In accordance with the Accounts and Audit Regulations 2003, the Council’s accounts were required to be approved by the Council, or its delegated Committee, each year. The report of the Finance Manager discussed the main issues affecting the Council’s draft Statement of Accounts and provided a full commentary on the core financial statements. The full statement had been circulated to Members as a separate document.
At the time of writing the report, the Council’s external auditors, Grant Thornton, were yet to commence their work on the accounts for 2020/21. Grant Thornton would report on the outcome of their work later in the year in line with the revised national timescales, if possible. The draft accounts included the Annual Governance Statement as amended and approved by the Committee at its meeting on 21 June 2021 (Minute AS21/09 refers). The Code of Practice had required no major changes in the presentation of the accounts.
The Finance Manager led Members through the draft Statement of Accounts and drew out the salient points.
The Movement in Reserves statement showed the movement in the year on the different reserves held by the Council (analysed into ‘useable’ and ‘unusable’). The deficit of £1.174m on the provision of services line showed the true economic cost of providing the Council’s services. These were different from the statutory amounts required to be charged to the General Fund Balance for Council Tax setting.
The Pensions Fund liability of £22.648m was a long term financial assessment of a possible shortfall based on its current performance and therefore no immediate action was required. The net worth of the Council had decreased by £7.651m, largely due to an increase in the Pension Fund liability (£4.8m), Collection Fund deficit (£3.6m) and Revaluation Reserve (£3.4m), partially offset by an increase in usable reserves (£4.9m). The useable cash resources of the Council had increased by £4.9m.
The Collection Fund balance was in deficit for the year by just over £13m; this balance was made up of both Council Tax and Business Rates. For Council Tax, the Fund was in deficit by £1.256m as at 31 March 2021, with East Sussex County Council entitled to the majority of this amount. For business rates, the Fund was in deficit by £11.8m, with the Government paying the highest amount followed by this Council. The majority of the deficit related to the additional rate relief for businesses provided by the Government due to the COVID-19 Pandemic, which halved the amount collectable. The deficit on the Collection Fund would be largely offset by additional s31 grants and spread over three financial years. The estimated the net impact is approximately £23,000 per annum and this would be addressed as part of the 2022/23 budget setting process.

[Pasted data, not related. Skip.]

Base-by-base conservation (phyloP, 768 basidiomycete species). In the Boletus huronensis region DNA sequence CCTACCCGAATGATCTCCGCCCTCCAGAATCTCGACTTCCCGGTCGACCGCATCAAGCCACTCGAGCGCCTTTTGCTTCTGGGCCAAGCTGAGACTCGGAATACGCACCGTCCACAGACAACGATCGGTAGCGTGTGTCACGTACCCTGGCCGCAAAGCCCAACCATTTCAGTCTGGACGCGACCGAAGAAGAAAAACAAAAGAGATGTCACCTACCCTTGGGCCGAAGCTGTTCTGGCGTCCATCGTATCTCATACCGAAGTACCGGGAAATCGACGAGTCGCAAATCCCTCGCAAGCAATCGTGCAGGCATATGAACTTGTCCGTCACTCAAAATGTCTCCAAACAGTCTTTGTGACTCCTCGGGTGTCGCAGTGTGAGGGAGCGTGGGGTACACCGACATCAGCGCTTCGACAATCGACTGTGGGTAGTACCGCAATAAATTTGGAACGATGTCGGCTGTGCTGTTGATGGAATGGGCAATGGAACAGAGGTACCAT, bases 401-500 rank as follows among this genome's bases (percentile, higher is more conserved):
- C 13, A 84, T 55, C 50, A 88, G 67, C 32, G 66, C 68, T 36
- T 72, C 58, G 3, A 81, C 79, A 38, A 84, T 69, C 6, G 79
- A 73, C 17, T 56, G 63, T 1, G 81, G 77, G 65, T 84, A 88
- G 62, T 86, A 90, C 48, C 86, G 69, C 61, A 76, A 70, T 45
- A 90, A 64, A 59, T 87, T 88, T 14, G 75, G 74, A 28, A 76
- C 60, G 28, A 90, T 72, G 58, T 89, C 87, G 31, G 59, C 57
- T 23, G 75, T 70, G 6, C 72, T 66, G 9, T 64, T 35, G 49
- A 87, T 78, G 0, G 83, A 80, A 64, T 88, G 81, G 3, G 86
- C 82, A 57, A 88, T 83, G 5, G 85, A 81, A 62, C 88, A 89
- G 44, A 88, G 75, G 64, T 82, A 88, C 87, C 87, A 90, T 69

Members had the opportunity to ask questions and the following points were noted during the discussion:
• less funds had been taken from the Earmarked Reserves than expected;
• the Council had a track record of delivering on its financial targets in the Medium Term Financial Plan (MTFP) in order to survive austerity and would continue to be more creative over the coming years, but this would likely involve difficult decisions to be made by Members;
• the biggest issue in recent times had been the renewal of the Waste Contract, at a cost of £2.1m per year extra to the Council;
• the Capital Programme would continue to be reported to Members, with the remit expanded in the next report;
• the two main officers managing the projects in the Capital Programme were trained in project management and a session would be arranged to give Members the opportunity to discuss projects in more detail with the officers; and
• Members were invited to forward any further questions they may have on the draft Statement of Accounts to the Finance Manager, who would share answers with all Committee Members.
It was noted that overall, the balance sheet showed that the financial position of the Council remained sound with an adequate amount of reserves in place to meet short term needs. The COVID-19 pandemic had exacerbated the financial pressure on the Council both in 2020/21 and continuing into the current financial year. It was therefore essential that in the medium term, the Council continued to deliver the target savings set out in the MTFP in order for the Council to balance its budget.
On behalf of the Committee, the Chairman thanked the Finance Manager and his team for their hard work in producing the Statement of Accounts and for their management of the Council’s finances.
RESOLVED: That the Council’s draft 2020/21 Statement of Accounts be noted.